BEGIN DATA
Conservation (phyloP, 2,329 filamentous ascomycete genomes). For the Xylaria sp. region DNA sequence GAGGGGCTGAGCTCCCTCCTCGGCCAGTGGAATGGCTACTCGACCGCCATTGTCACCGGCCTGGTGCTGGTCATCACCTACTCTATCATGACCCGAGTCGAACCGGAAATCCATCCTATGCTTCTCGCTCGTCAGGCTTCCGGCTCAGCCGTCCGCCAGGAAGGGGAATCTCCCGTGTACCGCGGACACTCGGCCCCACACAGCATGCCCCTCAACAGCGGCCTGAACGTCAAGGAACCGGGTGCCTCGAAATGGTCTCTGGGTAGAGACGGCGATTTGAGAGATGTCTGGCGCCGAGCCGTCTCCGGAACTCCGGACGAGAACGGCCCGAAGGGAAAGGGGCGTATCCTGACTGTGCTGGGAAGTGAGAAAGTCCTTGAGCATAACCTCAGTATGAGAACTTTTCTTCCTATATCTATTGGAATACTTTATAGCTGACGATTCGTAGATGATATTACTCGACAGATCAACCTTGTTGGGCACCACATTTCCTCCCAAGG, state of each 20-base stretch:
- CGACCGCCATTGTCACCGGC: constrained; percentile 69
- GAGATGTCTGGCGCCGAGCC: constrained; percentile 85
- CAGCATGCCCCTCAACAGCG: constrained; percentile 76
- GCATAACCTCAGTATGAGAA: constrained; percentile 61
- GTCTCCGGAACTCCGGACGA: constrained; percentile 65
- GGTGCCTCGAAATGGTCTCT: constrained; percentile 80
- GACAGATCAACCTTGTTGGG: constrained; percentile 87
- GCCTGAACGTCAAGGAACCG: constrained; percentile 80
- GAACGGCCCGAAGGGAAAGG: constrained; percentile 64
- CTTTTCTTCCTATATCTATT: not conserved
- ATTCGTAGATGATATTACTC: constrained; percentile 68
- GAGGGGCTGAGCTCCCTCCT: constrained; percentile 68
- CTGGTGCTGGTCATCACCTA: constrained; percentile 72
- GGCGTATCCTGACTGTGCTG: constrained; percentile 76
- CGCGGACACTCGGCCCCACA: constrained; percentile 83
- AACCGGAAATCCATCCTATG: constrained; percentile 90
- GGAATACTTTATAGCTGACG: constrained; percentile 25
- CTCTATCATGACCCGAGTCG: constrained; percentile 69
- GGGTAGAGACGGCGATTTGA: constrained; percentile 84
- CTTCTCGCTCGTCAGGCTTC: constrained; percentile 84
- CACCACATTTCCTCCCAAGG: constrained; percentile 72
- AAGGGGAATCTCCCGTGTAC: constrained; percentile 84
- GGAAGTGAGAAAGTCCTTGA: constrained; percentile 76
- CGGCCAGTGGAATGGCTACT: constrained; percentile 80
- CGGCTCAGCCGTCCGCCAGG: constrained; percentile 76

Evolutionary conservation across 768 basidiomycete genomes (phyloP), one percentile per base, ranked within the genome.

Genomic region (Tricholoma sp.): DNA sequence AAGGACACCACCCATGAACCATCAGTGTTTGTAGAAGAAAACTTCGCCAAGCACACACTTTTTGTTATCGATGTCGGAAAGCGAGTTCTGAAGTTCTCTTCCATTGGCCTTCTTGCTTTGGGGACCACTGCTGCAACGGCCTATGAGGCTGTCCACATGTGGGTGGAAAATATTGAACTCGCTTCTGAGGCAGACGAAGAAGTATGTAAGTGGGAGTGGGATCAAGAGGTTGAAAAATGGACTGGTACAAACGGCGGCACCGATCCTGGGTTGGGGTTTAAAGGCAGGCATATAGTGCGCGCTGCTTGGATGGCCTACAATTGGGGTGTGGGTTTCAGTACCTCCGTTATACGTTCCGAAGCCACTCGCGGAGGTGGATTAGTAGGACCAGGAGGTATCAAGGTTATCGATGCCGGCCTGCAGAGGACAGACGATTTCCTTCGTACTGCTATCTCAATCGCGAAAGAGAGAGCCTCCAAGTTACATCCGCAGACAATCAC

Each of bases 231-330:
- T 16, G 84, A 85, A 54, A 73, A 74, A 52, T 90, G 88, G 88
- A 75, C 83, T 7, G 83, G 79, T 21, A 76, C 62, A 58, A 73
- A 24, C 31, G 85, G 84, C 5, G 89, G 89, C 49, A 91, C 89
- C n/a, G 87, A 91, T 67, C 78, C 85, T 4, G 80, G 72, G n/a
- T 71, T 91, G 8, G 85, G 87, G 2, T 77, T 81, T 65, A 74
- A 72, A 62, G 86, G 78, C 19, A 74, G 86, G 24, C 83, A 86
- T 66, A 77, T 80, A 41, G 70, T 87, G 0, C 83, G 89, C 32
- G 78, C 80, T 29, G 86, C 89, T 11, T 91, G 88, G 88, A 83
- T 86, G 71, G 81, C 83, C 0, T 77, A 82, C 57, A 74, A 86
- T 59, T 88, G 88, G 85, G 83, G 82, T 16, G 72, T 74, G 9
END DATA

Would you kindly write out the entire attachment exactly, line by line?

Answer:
Conservation (phyloP, 2,329 filamentous ascomycete genomes). For the Xylaria sp. region DNA sequence GAGGGGCTGAGCTCCCTCCTCGGCCAGTGGAATGGCTACTCGACCGCCATTGTCACCGGCCTGGTGCTGGTCATCACCTACTCTATCATGACCCGAGTCGAACCGGAAATCCATCCTATGCTTCTCGCTCGTCAGGCTTCCGGCTCAGCCGTCCGCCAGGAAGGGGAATCTCCCGTGTACCGCGGACACTCGGCCCCACACAGCATGCCCCTCAACAGCGGCCTGAACGTCAAGGAACCGGGTGCCTCGAAATGGTCTCTGGGTAGAGACGGCGATTTGAGAGATGTCTGGCGCCGAGCCGTCTCCGGAACTCCGGACGAGAACGGCCCGAAGGGAAAGGGGCGTATCCTGACTGTGCTGGGAAGTGAGAAAGTCCTTGAGCATAACCTCAGTATGAGAACTTTTCTTCCTATATCTATTGGAATACTTTATAGCTGACGATTCGTAGATGATATTACTCGACAGATCAACCTTGTTGGGCACCACATTTCCTCCCAAGG, state of each 20-base stretch:
- CGACCGCCATTGTCACCGGC: constrained; percentile 69
- GAGATGTCTGGCGCCGAGCC: constrained; percentile 85
- CAGCATGCCCCTCAACAGCG: constrained; percentile 76
- GCATAACCTCAGTATGAGAA: constrained; percentile 61
- GTCTCCGGAACTCCGGACGA: constrained; percentile 65
- GGTGCCTCGAAATGGTCTCT: constrained; percentile 80
- GACAGATCAACCTTGTTGGG: constrained; percentile 87
- GCCTGAACGTCAAGGAACCG: constrained; percentile 80
- GAACGGCCCGAAGGGAAAGG: constrained; percentile 64
- CTTTTCTTCCTATATCTATT: not conserved
- ATTCGTAGATGATATTACTC: constrained; percentile 68
- GAGGGGCTGAGCTCCCTCCT: constrained; percentile 68
- CTGGTGCTGGTCATCACCTA: constrained; percentile 72
- GGCGTATCCTGACTGTGCTG: constrained; percentile 76
- CGCGGACACTCGGCCCCACA: constrained; percentile 83
- AACCGGAAATCCATCCTATG: constrained; percentile 90
- GGAATACTTTATAGCTGACG: constrained; percentile 25
- CTCTATCATGACCCGAGTCG: constrained; percentile 69
- GGGTAGAGACGGCGATTTGA: constrained; percentile 84
- CTTCTCGCTCGTCAGGCTTC: constrained; percentile 84
- CACCACATTTCCTCCCAAGG: constrained; percentile 72
- AAGGGGAATCTCCCGTGTAC: constrained; percentile 84
- GGAAGTGAGAAAGTCCTTGA: constrained; percentile 76
- CGGCCAGTGGAATGGCTACT: constrained; percentile 80
- CGGCTCAGCCGTCCGCCAGG: constrained; percentile 76

Evolutionary conservation across 768 basidiomycete genomes (phyloP), one percentile per base, ranked within the genome.

Genomic region (Tricholoma sp.): DNA sequence AAGGACACCACCCATGAACCATCAGTGTTTGTAGAAGAAAACTTCGCCAAGCACACACTTTTTGTTATCGATGTCGGAAAGCGAGTTCTGAAGTTCTCTTCCATTGGCCTTCTTGCTTTGGGGACCACTGCTGCAACGGCCTATGAGGCTGTCCACATGTGGGTGGAAAATATTGAACTCGCTTCTGAGGCAGACGAAGAAGTATGTAAGTGGGAGTGGGATCAAGAGGTTGAAAAATGGACTGGTACAAACGGCGGCACCGATCCTGGGTTGGGGTTTAAAGGCAGGCATATAGTGCGCGCTGCTTGGATGGCCTACAATTGGGGTGTGGGTTTCAGTACCTCCGTTATACGTTCCGAAGCCACTCGCGGAGGTGGATTAGTAGGACCAGGAGGTATCAAGGTTATCGATGCCGGCCTGCAGAGGACAGACGATTTCCTTCGTACTGCTATCTCAATCGCGAAAGAGAGAGCCTCCAAGTTACATCCGCAGACAATCAC

Each of bases 231-330:
- T 16, G 84, A 85, A 54, A 73, A 74, A 52, T 90, G 88, G 88
- A 75, C 83, T 7, G 83, G 79, T 21, A 76, C 62, A 58, A 73
- A 24, C 31, G 85, G 84, C 5, G 89, G 89, C 49, A 91, C 89
- C n/a, G 87, A 91, T 67, C 78, C 85, T 4, G 80, G 72, G n/a
- T 71, T 91, G 8, G 85, G 87, G 2, T 77, T 81, T 65, A 74
- A 72, A 62, G 86, G 78, C 19, A 74, G 86, G 24, C 83, A 86
- T 66, A 77, T 80, A 41, G 70, T 87, G 0, C 83, G 89, C 32
- G 78, C 80, T 29, G 86, C 89, T 11, T 91, G 88, G 88, A 83
- T 86, G 71, G 81, C 83, C 0, T 77, A 82, C 57, A 74, A 86
- T 59, T 88, G 88, G 85, G 83, G 82, T 16, G 72, T 74, G 9